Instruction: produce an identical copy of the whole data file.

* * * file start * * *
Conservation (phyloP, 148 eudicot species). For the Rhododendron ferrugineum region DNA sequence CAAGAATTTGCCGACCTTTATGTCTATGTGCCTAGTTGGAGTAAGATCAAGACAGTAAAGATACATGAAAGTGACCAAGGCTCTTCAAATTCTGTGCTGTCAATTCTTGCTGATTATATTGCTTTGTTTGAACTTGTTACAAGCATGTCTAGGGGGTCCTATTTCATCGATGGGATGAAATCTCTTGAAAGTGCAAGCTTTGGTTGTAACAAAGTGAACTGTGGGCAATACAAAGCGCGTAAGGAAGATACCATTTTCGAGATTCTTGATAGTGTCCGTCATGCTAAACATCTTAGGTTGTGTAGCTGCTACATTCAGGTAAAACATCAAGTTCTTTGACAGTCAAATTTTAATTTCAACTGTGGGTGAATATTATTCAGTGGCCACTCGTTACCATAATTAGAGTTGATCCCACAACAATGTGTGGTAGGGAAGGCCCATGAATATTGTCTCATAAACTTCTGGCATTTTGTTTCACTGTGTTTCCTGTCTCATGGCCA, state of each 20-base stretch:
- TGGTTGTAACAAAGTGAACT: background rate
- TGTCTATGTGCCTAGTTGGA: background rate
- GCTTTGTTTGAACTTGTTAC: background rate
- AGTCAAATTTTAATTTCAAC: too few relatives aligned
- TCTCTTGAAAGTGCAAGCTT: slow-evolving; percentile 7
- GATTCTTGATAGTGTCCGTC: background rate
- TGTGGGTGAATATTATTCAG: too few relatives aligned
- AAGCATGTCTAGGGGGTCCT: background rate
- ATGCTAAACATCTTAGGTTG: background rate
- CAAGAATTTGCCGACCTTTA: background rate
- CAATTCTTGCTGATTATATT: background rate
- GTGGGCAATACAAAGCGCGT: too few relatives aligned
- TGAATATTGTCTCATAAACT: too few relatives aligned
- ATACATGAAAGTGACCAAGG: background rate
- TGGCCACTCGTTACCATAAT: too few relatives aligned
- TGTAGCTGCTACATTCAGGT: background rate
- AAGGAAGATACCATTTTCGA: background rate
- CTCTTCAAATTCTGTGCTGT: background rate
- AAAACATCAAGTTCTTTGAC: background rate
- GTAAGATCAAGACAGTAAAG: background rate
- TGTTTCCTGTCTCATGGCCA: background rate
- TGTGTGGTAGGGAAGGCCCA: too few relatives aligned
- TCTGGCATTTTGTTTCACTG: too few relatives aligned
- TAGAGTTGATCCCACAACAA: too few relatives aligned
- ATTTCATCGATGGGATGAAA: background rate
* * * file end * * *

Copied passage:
Conservation (phyloP, 148 eudicot species). For the Rhododendron ferrugineum region DNA sequence CAAGAATTTGCCGACCTTTATGTCTATGTGCCTAGTTGGAGTAAGATCAAGACAGTAAAGATACATGAAAGTGACCAAGGCTCTTCAAATTCTGTGCTGTCAATTCTTGCTGATTATATTGCTTTGTTTGAACTTGTTACAAGCATGTCTAGGGGGTCCTATTTCATCGATGGGATGAAATCTCTTGAAAGTGCAAGCTTTGGTTGTAACAAAGTGAACTGTGGGCAATACAAAGCGCGTAAGGAAGATACCATTTTCGAGATTCTTGATAGTGTCCGTCATGCTAAACATCTTAGGTTGTGTAGCTGCTACATTCAGGTAAAACATCAAGTTCTTTGACAGTCAAATTTTAATTTCAACTGTGGGTGAATATTATTCAGTGGCCACTCGTTACCATAATTAGAGTTGATCCCACAACAATGTGTGGTAGGGAAGGCCCATGAATATTGTCTCATAAACTTCTGGCATTTTGTTTCACTGTGTTTCCTGTCTCATGGCCA, state of each 20-base stretch:
- TGGTTGTAACAAAGTGAACT: background rate
- TGTCTATGTGCCTAGTTGGA: background rate
- GCTTTGTTTGAACTTGTTAC: background rate
- AGTCAAATTTTAATTTCAAC: too few relatives aligned
- TCTCTTGAAAGTGCAAGCTT: slow-evolving; percentile 7
- GATTCTTGATAGTGTCCGTC: background rate
- TGTGGGTGAATATTATTCAG: too few relatives aligned
- AAGCATGTCTAGGGGGTCCT: background rate
- ATGCTAAACATCTTAGGTTG: background rate
- CAAGAATTTGCCGACCTTTA: background rate
- CAATTCTTGCTGATTATATT: background rate
- GTGGGCAATACAAAGCGCGT: too few relatives aligned
- TGAATATTGTCTCATAAACT: too few relatives aligned
- ATACATGAAAGTGACCAAGG: background rate
- TGGCCACTCGTTACCATAAT: too few relatives aligned
- TGTAGCTGCTACATTCAGGT: background rate
- AAGGAAGATACCATTTTCGA: background rate
- CTCTTCAAATTCTGTGCTGT: background rate
- AAAACATCAAGTTCTTTGAC: background rate
- GTAAGATCAAGACAGTAAAG: background rate
- TGTTTCCTGTCTCATGGCCA: background rate
- TGTGTGGTAGGGAAGGCCCA: too few relatives aligned
- TCTGGCATTTTGTTTCACTG: too few relatives aligned
- TAGAGTTGATCCCACAACAA: too few relatives aligned
- ATTTCATCGATGGGATGAAA: background rate